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WNBA star Skylar Diggins-Smith compares her pay to Harrison Barnes

Harrison Barnes

The disparity of pay between the NBA and its sister, the WNBA, has gone to astronomical levels.

Only a short oversight into the vast gap in compensation between NBA athletes and WNBA players will give the impression that these two eerily similar homegrown basketball leagues are completely different when it comes down to money.

Dallas Wings star forward Skylar Diggins-Smith wasn’t shy about speaking up about the massive difference in pay, comparing her salary to Harrison Barnes, the highest-paid player on the Dallas Mavericks.

“I’m the highest-paid player on the Dallas Wings, and my salary is in the low six figures,” Diggins-Smith, who made $115,000 this past season, told Wealthsimple.com. “Harrison Barnes, the highest-paid player on the Dallas Mavericks, made $24 million last season. He’s definitely younger than me. Do you know his stats? Was he an All-Star? I mean, it doesn’t matter. But last year, I was First-Team All-WNBA, which only goes to five players. I was also a WNBA All-Star for the third time.”

Barnes has yet to get the All-Star nod in his six years in the NBA, let alone reach an All-NBA team. Matter of fact, besides his championship with the Golden State Warriors, Barnes’ only NBA accolade is getting First-Team All-Rookie considerations in 2013.

His contract was part of the massive overspending in 2016, when teams doled out beefy long-term contracts to plenty of average players. All of this, while Diggins-Smith makes no more than a successful lawyer or real estate agent in some parts of the country, despite possessing elite-level talent in her own profession.

While the revenue is surely much larger in the NBA due to its popularity, the issue doesn’t stop there, as players aren’t getting remotely half of what is being generated by the WNBA.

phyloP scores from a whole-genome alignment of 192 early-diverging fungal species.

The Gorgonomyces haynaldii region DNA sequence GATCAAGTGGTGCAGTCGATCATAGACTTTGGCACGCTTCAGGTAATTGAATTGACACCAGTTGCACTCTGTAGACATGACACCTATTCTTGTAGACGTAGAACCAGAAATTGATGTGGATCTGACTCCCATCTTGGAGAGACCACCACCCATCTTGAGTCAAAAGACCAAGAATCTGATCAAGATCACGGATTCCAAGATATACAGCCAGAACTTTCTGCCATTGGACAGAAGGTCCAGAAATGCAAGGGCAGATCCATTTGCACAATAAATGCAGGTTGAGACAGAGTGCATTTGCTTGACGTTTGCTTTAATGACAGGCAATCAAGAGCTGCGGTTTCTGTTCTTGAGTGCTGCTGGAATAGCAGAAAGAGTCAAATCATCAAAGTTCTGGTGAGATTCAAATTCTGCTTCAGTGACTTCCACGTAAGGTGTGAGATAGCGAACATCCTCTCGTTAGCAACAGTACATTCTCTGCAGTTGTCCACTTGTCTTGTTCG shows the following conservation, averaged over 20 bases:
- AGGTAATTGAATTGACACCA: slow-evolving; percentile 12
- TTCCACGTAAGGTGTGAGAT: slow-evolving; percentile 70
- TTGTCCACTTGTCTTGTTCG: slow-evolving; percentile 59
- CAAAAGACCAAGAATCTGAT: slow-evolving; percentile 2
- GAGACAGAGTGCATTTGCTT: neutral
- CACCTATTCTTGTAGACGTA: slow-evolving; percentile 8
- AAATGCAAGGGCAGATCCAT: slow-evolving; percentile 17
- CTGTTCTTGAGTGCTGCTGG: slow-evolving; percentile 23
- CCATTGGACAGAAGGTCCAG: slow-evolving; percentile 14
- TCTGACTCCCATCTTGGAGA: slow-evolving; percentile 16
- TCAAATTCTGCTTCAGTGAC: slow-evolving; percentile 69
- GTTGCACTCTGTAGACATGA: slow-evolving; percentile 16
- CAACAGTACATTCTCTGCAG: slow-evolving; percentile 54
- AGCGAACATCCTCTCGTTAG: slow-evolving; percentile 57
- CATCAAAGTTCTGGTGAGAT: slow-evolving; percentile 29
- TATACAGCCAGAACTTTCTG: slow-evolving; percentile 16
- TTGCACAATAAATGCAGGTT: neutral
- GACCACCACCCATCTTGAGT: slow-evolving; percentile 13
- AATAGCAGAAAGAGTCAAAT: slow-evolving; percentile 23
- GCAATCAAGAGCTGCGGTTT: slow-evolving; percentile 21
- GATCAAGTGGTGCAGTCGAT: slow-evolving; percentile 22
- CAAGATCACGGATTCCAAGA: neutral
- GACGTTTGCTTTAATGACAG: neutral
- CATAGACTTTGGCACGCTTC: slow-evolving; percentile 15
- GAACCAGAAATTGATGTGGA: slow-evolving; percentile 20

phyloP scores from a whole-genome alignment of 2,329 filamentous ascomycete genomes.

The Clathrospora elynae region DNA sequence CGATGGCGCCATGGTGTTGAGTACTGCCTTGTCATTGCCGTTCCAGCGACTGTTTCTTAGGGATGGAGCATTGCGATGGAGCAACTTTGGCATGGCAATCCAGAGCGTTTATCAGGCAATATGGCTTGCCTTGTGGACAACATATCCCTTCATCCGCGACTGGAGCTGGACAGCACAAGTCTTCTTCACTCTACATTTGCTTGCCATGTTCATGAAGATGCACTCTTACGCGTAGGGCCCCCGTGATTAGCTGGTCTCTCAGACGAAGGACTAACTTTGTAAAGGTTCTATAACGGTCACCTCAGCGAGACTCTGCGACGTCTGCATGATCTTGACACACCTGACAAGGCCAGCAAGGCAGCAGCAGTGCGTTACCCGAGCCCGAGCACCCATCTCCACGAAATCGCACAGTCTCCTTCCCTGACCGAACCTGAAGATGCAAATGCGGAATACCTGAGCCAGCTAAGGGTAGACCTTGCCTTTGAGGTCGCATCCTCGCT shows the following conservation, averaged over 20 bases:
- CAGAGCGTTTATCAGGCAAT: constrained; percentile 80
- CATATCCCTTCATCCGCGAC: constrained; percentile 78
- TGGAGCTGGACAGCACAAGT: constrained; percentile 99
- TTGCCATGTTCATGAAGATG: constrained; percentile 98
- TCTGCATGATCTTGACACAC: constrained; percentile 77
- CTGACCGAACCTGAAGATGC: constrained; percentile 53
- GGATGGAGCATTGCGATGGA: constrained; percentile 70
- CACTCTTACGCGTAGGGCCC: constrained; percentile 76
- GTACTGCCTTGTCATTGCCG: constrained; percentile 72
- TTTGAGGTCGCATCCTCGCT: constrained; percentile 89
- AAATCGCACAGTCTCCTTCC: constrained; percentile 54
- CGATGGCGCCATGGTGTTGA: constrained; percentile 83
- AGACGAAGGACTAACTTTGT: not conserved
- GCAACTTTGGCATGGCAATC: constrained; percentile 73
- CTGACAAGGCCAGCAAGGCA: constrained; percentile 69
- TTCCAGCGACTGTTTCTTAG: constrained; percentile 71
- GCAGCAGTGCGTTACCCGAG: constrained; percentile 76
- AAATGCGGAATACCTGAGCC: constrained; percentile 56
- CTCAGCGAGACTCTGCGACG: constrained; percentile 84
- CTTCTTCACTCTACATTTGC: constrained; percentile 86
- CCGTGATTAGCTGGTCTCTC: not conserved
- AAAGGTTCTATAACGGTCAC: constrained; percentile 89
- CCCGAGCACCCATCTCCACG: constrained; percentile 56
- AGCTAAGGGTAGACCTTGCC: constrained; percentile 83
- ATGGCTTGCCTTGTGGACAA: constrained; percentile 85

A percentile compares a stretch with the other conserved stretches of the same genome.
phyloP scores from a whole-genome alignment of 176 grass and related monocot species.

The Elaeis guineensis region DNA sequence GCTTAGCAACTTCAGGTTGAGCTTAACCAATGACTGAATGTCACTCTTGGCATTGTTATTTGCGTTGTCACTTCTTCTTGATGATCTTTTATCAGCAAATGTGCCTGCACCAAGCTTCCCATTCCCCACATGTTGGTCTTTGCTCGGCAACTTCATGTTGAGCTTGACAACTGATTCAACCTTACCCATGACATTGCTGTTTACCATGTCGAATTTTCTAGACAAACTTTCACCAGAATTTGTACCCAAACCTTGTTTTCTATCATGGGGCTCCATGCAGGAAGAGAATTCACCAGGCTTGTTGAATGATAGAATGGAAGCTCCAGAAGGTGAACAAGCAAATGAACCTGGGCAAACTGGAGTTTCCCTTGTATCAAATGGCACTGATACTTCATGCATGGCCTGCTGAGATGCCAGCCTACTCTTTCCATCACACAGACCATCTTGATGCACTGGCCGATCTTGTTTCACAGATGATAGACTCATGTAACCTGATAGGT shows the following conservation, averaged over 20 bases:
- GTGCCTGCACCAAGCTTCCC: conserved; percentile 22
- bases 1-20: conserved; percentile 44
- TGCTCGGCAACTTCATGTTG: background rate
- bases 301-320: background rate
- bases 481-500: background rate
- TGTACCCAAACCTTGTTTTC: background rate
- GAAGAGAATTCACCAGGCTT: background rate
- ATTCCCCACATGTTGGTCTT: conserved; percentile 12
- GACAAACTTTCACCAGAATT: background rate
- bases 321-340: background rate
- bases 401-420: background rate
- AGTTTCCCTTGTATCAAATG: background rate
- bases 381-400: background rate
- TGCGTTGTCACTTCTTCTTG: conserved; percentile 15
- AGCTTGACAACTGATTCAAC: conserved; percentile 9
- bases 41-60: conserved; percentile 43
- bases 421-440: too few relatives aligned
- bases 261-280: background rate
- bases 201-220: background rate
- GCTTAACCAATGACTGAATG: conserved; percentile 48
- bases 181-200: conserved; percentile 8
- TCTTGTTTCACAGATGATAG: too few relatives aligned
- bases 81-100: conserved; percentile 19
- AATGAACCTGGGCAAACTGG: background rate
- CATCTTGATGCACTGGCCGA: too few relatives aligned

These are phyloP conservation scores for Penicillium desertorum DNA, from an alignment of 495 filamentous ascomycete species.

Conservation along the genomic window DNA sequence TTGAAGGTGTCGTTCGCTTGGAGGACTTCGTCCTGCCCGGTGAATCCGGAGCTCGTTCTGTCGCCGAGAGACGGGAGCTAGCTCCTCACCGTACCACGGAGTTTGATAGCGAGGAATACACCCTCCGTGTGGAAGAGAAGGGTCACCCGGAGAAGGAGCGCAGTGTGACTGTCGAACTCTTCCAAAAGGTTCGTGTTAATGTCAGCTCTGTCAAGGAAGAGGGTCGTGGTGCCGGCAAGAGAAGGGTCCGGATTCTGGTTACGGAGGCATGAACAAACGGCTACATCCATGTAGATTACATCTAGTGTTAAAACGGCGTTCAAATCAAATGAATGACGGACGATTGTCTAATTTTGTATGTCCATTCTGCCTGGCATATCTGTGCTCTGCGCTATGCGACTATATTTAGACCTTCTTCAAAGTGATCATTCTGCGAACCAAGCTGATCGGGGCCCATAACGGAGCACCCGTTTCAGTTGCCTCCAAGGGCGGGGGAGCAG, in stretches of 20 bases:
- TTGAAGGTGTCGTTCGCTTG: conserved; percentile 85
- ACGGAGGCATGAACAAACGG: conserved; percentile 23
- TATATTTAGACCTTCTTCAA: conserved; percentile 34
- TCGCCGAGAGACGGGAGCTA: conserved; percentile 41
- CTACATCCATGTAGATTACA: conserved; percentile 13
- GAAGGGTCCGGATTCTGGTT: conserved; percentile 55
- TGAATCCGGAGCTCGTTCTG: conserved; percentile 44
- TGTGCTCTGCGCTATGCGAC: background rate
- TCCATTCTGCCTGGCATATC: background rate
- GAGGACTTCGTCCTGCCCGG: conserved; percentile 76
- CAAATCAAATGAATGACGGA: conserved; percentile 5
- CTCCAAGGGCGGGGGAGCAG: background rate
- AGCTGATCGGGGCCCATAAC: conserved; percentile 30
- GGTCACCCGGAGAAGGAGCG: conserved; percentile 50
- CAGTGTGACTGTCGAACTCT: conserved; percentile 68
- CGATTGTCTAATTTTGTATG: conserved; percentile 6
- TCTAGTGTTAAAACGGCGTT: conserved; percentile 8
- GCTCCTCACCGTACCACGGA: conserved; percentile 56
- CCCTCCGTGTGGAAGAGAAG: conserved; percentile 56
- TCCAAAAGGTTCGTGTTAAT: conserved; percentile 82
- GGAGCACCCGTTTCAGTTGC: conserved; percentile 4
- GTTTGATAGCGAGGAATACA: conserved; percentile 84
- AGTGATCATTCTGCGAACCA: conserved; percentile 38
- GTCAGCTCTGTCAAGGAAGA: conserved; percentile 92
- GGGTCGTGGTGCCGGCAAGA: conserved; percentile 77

“Players in the NBA get about 50 percent of the revenue. For women, the percentage is in the twenties,” Diggins-Smith added. “So before we even talk about base salary or anything like that, we don’t even get paid the same percentage of the revenue that we bring in, which is kind of unbelievable.”

“People try to hijack this issue and say that women’s basketball may not be as interesting a game, because they disparage women in sports, period. But we don’t even make the same percentage of revenue! And jersey sales, we don’t get any of it. The men do. And I have had a top-five jersey for three or four years in the WNBA.”

To put it in simpler terms, Diggins-Smith is seeing zero revenue from jersey sales, despite being the Kevin Durant of her league (finished in the top five on jersey sales in the last four years).

This lack of equality has made stars like Diana Taurasi, the WNBA’s all-time leading scorer, take an entire season off in 2015, while still playing her regular season in Russia (which pays much better). More recently, Diggins-Smith’s teammate, Liz Cambage, could consider retiring from the WNBA game despite being one of the front-runners for the MVP award.

After breaking into the WNBA in 2011, Cambage played five seasons overseas between China and her native Australia — a sign that the WNBA’s economy and financial philosophy is playing part in why its players are choosing to part ways.